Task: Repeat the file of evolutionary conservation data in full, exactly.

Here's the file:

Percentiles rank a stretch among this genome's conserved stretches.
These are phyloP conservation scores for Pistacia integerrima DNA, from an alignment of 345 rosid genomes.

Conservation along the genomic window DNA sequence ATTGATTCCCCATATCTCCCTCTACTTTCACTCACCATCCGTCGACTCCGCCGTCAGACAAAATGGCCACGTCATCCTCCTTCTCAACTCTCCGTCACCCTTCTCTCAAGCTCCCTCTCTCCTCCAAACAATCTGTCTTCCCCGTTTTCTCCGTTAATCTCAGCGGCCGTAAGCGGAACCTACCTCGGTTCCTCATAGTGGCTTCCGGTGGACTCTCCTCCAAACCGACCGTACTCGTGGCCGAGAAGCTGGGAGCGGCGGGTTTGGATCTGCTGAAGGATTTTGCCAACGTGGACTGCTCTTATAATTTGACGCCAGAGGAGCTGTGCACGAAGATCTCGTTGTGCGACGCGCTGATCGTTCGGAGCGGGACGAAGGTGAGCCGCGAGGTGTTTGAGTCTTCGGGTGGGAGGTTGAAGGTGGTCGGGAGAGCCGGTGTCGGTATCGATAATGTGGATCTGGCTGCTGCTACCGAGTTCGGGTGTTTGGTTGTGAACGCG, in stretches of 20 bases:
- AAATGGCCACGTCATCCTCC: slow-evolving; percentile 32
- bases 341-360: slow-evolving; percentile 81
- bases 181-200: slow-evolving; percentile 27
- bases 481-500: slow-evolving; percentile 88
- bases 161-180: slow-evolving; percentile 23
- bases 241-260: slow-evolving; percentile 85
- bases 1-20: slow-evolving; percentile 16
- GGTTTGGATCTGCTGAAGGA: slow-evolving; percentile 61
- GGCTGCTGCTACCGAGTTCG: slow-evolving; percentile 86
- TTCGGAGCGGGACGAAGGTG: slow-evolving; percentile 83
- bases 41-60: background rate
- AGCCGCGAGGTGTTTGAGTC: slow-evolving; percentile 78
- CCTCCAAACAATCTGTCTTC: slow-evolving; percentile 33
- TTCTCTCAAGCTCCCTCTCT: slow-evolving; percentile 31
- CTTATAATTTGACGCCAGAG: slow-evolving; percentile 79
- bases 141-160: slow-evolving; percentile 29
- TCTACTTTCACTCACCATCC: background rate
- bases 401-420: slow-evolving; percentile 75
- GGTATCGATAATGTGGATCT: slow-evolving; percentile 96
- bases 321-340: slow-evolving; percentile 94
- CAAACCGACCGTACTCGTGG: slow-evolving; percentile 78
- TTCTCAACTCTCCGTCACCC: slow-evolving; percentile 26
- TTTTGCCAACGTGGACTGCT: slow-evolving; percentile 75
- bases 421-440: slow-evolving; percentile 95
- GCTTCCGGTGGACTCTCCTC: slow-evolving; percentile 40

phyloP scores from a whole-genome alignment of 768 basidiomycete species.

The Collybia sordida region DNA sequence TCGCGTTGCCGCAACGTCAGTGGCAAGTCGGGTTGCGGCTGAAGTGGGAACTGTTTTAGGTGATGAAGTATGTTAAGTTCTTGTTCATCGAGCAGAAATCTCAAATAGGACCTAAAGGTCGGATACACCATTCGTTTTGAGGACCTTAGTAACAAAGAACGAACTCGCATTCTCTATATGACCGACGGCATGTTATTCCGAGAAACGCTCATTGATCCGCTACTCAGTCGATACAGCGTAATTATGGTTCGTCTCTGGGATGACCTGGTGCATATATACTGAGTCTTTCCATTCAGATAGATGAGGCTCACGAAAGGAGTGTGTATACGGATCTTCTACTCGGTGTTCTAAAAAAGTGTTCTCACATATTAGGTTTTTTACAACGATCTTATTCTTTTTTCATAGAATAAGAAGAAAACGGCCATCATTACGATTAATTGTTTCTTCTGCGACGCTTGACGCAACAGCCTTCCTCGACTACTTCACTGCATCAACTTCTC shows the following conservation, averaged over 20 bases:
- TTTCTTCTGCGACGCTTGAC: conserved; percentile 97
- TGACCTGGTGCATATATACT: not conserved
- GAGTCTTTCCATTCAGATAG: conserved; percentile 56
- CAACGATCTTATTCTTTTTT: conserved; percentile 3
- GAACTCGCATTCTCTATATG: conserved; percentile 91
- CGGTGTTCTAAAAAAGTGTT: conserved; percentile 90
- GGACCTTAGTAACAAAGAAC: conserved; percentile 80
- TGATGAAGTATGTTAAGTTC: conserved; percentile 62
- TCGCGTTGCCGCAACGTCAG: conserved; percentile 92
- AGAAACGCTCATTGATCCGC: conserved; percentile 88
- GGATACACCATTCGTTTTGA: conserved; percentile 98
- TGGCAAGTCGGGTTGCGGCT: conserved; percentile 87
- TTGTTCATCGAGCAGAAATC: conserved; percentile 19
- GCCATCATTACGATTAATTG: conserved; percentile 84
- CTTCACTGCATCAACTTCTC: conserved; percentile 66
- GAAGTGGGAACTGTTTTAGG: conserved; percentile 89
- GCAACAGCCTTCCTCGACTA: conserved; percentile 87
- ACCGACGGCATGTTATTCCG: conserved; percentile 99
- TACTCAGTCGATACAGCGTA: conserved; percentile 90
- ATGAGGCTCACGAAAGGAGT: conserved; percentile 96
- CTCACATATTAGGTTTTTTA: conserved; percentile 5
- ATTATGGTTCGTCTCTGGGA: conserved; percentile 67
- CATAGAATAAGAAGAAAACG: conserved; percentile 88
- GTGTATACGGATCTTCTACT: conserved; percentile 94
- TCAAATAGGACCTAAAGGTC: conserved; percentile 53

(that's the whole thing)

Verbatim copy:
Percentiles rank a stretch among this genome's conserved stretches.
These are phyloP conservation scores for Pistacia integerrima DNA, from an alignment of 345 rosid genomes.

Conservation along the genomic window DNA sequence ATTGATTCCCCATATCTCCCTCTACTTTCACTCACCATCCGTCGACTCCGCCGTCAGACAAAATGGCCACGTCATCCTCCTTCTCAACTCTCCGTCACCCTTCTCTCAAGCTCCCTCTCTCCTCCAAACAATCTGTCTTCCCCGTTTTCTCCGTTAATCTCAGCGGCCGTAAGCGGAACCTACCTCGGTTCCTCATAGTGGCTTCCGGTGGACTCTCCTCCAAACCGACCGTACTCGTGGCCGAGAAGCTGGGAGCGGCGGGTTTGGATCTGCTGAAGGATTTTGCCAACGTGGACTGCTCTTATAATTTGACGCCAGAGGAGCTGTGCACGAAGATCTCGTTGTGCGACGCGCTGATCGTTCGGAGCGGGACGAAGGTGAGCCGCGAGGTGTTTGAGTCTTCGGGTGGGAGGTTGAAGGTGGTCGGGAGAGCCGGTGTCGGTATCGATAATGTGGATCTGGCTGCTGCTACCGAGTTCGGGTGTTTGGTTGTGAACGCG, in stretches of 20 bases:
- AAATGGCCACGTCATCCTCC: slow-evolving; percentile 32
- bases 341-360: slow-evolving; percentile 81
- bases 181-200: slow-evolving; percentile 27
- bases 481-500: slow-evolving; percentile 88
- bases 161-180: slow-evolving; percentile 23
- bases 241-260: slow-evolving; percentile 85
- bases 1-20: slow-evolving; percentile 16
- GGTTTGGATCTGCTGAAGGA: slow-evolving; percentile 61
- GGCTGCTGCTACCGAGTTCG: slow-evolving; percentile 86
- TTCGGAGCGGGACGAAGGTG: slow-evolving; percentile 83
- bases 41-60: background rate
- AGCCGCGAGGTGTTTGAGTC: slow-evolving; percentile 78
- CCTCCAAACAATCTGTCTTC: slow-evolving; percentile 33
- TTCTCTCAAGCTCCCTCTCT: slow-evolving; percentile 31
- CTTATAATTTGACGCCAGAG: slow-evolving; percentile 79
- bases 141-160: slow-evolving; percentile 29
- TCTACTTTCACTCACCATCC: background rate
- bases 401-420: slow-evolving; percentile 75
- GGTATCGATAATGTGGATCT: slow-evolving; percentile 96
- bases 321-340: slow-evolving; percentile 94
- CAAACCGACCGTACTCGTGG: slow-evolving; percentile 78
- TTCTCAACTCTCCGTCACCC: slow-evolving; percentile 26
- TTTTGCCAACGTGGACTGCT: slow-evolving; percentile 75
- bases 421-440: slow-evolving; percentile 95
- GCTTCCGGTGGACTCTCCTC: slow-evolving; percentile 40

phyloP scores from a whole-genome alignment of 768 basidiomycete species.

The Collybia sordida region DNA sequence TCGCGTTGCCGCAACGTCAGTGGCAAGTCGGGTTGCGGCTGAAGTGGGAACTGTTTTAGGTGATGAAGTATGTTAAGTTCTTGTTCATCGAGCAGAAATCTCAAATAGGACCTAAAGGTCGGATACACCATTCGTTTTGAGGACCTTAGTAACAAAGAACGAACTCGCATTCTCTATATGACCGACGGCATGTTATTCCGAGAAACGCTCATTGATCCGCTACTCAGTCGATACAGCGTAATTATGGTTCGTCTCTGGGATGACCTGGTGCATATATACTGAGTCTTTCCATTCAGATAGATGAGGCTCACGAAAGGAGTGTGTATACGGATCTTCTACTCGGTGTTCTAAAAAAGTGTTCTCACATATTAGGTTTTTTACAACGATCTTATTCTTTTTTCATAGAATAAGAAGAAAACGGCCATCATTACGATTAATTGTTTCTTCTGCGACGCTTGACGCAACAGCCTTCCTCGACTACTTCACTGCATCAACTTCTC shows the following conservation, averaged over 20 bases:
- TTTCTTCTGCGACGCTTGAC: conserved; percentile 97
- TGACCTGGTGCATATATACT: not conserved
- GAGTCTTTCCATTCAGATAG: conserved; percentile 56
- CAACGATCTTATTCTTTTTT: conserved; percentile 3
- GAACTCGCATTCTCTATATG: conserved; percentile 91
- CGGTGTTCTAAAAAAGTGTT: conserved; percentile 90
- GGACCTTAGTAACAAAGAAC: conserved; percentile 80
- TGATGAAGTATGTTAAGTTC: conserved; percentile 62
- TCGCGTTGCCGCAACGTCAG: conserved; percentile 92
- AGAAACGCTCATTGATCCGC: conserved; percentile 88
- GGATACACCATTCGTTTTGA: conserved; percentile 98
- TGGCAAGTCGGGTTGCGGCT: conserved; percentile 87
- TTGTTCATCGAGCAGAAATC: conserved; percentile 19
- GCCATCATTACGATTAATTG: conserved; percentile 84
- CTTCACTGCATCAACTTCTC: conserved; percentile 66
- GAAGTGGGAACTGTTTTAGG: conserved; percentile 89
- GCAACAGCCTTCCTCGACTA: conserved; percentile 87
- ACCGACGGCATGTTATTCCG: conserved; percentile 99
- TACTCAGTCGATACAGCGTA: conserved; percentile 90
- ATGAGGCTCACGAAAGGAGT: conserved; percentile 96
- CTCACATATTAGGTTTTTTA: conserved; percentile 5
- ATTATGGTTCGTCTCTGGGA: conserved; percentile 67
- CATAGAATAAGAAGAAAACG: conserved; percentile 88
- GTGTATACGGATCTTCTACT: conserved; percentile 94
- TCAAATAGGACCTAAAGGTC: conserved; percentile 53